Category Archives: Will and Testament

Dead people leave billions in their wills. How long do we have to listen to them?

July 1, 2019

If you’re into podcasts (who isn’t?), and you happen to make your living as a trusts and estates attorney, you’re going to love a recent episode of the Future Perfect podcast entitled Dead people leave billions in their wills. How long do we have to listen to them?Here’s an excerpt from the show notes:

We don’t let dead people vote.

We don’t let dead people run for political office.

But we do let dead people donate money that shapes the world, using charitable trusts.

And as we learn on this episode of the Future Perfect podcast, letting zombie donors pull the strings often doesn’t turn out all that well….

Ray Madoff, a professor at Boston College Law School, wrote a whole book about people donating from beyond the grave, called Immortality and the Law: The Rising Power of America’s Dead.

She says the all-powerful zombie donor is a relatively new American phenomenon.

For the first century or so after the American Revolution, the idea that the dead would have much control over the resources of the world seemed very undemocratic. But then came the Gilded Age, and the rise of a class of unprecedentedly rich people. Some of these robber barons were willing to spread their wealth around — in exchange for immortality. And that immortality came in the form of charitable trusts that lasted forever.

In the decades since, perpetual charitable trusts have become the norm.

The problem? Forever is a long time. And when donors write specific instructions in their trusts, they can’t predict the ways the world will change.

Click here for the podcast audio link. Great stuff, highly recommended.

You may have signed a living will, but scary mistakes can happen at the ER

September 7, 2018

By Judith Graham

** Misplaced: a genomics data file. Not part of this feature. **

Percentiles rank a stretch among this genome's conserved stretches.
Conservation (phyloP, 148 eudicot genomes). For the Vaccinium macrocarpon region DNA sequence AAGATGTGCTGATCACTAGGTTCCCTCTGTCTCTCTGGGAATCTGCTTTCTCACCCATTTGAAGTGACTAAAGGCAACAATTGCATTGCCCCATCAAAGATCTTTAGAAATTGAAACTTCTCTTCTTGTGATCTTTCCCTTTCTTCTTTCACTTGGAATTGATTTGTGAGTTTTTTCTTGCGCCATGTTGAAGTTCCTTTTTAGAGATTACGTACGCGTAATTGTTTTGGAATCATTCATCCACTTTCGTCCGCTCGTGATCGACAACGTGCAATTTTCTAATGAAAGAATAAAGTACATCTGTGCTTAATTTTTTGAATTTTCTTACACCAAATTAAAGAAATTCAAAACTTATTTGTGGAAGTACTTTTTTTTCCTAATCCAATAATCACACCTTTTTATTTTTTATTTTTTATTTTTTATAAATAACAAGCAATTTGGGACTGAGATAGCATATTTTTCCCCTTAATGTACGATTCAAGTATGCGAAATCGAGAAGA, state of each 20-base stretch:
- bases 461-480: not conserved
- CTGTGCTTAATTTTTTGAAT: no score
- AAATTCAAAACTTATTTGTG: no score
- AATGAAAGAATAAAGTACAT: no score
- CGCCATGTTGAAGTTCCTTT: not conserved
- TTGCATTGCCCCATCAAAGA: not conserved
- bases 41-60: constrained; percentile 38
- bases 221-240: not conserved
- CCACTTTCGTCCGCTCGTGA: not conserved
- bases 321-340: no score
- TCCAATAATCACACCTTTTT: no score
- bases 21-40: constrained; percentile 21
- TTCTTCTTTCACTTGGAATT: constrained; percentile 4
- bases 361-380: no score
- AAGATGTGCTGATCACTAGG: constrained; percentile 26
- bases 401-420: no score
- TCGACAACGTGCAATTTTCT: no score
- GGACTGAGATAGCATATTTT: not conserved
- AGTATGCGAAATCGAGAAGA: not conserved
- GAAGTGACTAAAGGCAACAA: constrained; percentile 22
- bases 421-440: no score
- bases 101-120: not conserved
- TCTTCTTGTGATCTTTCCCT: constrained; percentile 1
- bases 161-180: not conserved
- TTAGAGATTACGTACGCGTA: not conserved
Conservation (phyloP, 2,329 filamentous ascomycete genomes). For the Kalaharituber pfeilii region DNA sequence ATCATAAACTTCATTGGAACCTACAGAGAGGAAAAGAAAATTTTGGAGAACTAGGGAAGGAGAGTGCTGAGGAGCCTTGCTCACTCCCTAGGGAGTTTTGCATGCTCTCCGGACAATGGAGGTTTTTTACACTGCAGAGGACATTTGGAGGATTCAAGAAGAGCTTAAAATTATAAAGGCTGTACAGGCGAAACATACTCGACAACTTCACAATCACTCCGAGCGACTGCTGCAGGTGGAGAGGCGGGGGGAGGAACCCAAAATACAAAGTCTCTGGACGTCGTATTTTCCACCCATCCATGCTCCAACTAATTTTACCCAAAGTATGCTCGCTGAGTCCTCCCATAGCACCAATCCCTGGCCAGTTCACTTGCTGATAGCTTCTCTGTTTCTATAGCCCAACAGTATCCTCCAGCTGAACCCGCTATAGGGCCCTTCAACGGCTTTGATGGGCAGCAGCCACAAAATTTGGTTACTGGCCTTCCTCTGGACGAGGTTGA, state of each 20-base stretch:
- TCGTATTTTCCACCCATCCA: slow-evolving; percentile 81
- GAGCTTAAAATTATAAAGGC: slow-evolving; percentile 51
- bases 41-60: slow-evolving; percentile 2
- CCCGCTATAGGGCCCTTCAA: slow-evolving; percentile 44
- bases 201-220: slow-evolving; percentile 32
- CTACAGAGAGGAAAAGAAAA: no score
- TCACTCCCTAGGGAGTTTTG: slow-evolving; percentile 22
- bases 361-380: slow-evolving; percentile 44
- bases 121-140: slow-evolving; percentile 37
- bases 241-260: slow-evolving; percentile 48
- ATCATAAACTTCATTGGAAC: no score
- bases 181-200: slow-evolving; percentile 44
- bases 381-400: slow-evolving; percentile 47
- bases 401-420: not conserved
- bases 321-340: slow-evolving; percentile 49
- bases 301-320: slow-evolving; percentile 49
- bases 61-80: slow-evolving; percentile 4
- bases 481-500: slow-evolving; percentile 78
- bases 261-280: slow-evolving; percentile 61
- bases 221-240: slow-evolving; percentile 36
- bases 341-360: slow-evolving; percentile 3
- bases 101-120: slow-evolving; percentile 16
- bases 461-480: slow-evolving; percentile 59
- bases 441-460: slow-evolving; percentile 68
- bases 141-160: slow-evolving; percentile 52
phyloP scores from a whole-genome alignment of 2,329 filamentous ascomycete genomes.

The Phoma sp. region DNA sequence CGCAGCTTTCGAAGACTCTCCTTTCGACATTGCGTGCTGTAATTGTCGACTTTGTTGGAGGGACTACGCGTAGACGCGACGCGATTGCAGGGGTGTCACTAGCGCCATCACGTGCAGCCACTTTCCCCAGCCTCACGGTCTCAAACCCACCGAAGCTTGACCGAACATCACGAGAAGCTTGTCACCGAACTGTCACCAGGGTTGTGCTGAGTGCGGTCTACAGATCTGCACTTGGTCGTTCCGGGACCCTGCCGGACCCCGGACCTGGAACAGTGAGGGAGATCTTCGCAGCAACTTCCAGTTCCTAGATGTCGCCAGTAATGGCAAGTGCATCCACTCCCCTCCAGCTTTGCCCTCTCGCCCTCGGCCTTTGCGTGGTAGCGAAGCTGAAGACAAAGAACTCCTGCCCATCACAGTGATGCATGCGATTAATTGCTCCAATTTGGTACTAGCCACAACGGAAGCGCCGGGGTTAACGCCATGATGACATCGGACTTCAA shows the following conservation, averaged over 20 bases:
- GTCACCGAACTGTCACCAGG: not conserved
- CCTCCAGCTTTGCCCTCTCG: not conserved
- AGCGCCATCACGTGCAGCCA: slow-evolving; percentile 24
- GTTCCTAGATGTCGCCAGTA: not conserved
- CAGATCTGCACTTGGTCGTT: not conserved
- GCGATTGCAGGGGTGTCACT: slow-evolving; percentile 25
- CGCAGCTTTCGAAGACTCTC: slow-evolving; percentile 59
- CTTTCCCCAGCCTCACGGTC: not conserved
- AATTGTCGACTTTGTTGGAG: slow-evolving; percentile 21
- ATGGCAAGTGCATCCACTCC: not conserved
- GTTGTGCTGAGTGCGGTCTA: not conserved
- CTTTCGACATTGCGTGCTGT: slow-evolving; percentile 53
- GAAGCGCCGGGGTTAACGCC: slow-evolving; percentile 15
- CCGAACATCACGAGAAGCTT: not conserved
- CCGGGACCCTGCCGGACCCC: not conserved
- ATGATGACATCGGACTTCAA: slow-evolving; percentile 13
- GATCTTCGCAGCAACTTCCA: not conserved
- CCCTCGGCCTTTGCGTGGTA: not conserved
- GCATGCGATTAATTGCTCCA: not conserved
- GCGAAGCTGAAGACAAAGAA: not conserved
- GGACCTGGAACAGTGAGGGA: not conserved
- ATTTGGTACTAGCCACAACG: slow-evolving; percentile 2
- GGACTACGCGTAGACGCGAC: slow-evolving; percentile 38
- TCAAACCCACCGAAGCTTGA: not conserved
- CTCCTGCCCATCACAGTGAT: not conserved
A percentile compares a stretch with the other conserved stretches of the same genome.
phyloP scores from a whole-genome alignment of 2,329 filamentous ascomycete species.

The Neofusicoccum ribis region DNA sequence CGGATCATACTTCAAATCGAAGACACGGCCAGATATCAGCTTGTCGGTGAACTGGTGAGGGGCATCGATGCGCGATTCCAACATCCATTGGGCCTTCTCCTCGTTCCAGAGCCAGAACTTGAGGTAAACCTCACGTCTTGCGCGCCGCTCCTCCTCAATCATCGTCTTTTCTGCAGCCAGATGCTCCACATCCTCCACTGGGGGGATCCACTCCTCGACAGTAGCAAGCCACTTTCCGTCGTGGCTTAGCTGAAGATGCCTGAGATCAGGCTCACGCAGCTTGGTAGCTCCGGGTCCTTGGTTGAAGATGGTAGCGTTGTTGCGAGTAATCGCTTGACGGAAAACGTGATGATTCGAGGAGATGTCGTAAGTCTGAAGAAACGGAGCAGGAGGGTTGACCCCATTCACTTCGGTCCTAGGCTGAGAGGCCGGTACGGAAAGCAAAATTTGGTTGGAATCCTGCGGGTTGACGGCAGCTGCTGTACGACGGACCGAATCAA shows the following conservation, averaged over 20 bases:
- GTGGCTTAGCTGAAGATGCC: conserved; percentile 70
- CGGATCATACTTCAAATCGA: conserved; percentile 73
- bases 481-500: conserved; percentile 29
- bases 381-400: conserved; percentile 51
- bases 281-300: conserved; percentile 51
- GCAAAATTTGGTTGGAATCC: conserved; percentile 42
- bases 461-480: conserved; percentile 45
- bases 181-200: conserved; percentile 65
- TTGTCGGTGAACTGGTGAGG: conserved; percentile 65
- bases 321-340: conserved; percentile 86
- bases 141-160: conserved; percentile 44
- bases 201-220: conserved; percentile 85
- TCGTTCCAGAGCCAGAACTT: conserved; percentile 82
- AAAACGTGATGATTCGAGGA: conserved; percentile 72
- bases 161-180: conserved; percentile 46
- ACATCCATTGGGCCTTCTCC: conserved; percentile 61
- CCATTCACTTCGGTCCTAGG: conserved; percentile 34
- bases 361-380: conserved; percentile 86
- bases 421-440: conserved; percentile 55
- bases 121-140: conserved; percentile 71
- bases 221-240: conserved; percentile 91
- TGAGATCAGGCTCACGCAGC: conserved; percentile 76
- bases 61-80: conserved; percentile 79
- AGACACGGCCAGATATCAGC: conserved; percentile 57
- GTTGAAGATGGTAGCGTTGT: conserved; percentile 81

ELA News

“Don’t resuscitate this patient; he has a living will,” the nurse told the doctor, Monica Williams-Murphy, handing her a document.

Williams-Murphy looked at the sheet bearing the signature of the unconscious 78-year-old man, who had been rushed from a nursing home to the emergency room. “Do everything possible,” it read, with a check approving cardiopulmonary resuscitation.

The nurse’s mistake was based on a misguided belief that living wills automatically include “do not resuscitate” (DNR) orders. Working quickly, Williams-Murphy revived the patient, who had a urinary tract infection and recovered after a few days in the hospital.

Unfortunately, misunderstandings involving documents meant to guide end-of-life decision-making are “surprisingly common,” said Williams-Murphy, medical director of advance-care planning and end-of-life education for Huntsville Hospital Health System in Alabama.

But health systems and state regulators don’t systematically track mix-ups of this kind, and they receive little attention amid the push to encourage older adults to document their end-of-life preferences, experts acknowledge. As a result, information about the potential for patient harm is scarce.

A new report out of Pennsylvania, which has the nation’s most robust system for monitoring patient-safety events, treats mix-ups involving end-of-life documents as medical errors — a novel approach. It found that in 2016, Pennsylvania health-care facilities reported nearly 100 events relating to patients’ “code status” — their wish to be resuscitated or not, should their hearts stop beating and they stop breathing. In 29 cases, patients were resuscitated against their wishes. In two cases, patients weren’t resuscitated despite making it clear they wanted this to happen.

The rest of the cases were “near misses” — problems caught before they had a chance to cause permanent harm.

Most likely, this is an undercount, said Regina Hoffman, executive director of the Pennsylvania Patient Safety Authority, adding that she was unaware of similar data from any other state.

Asked to describe a near miss, Hoffman, co-author of the report, said: “Perhaps I’m a patient who’s come to the hospital for elective surgery and I have a DNR order in my [medical] chart. After surgery, I develop a serious infection and a resident [physician] finds my DNR order. He assumes this means I’ve declined all kinds of treatment, until a colleague explains that this isn’t the case.”

The problem, Hoffman explained, is that doctors and nurses receive little if any training in understanding and interpreting living wills, DNR orders and Physician Orders for Life-Sustaining Treatment (POLST) forms.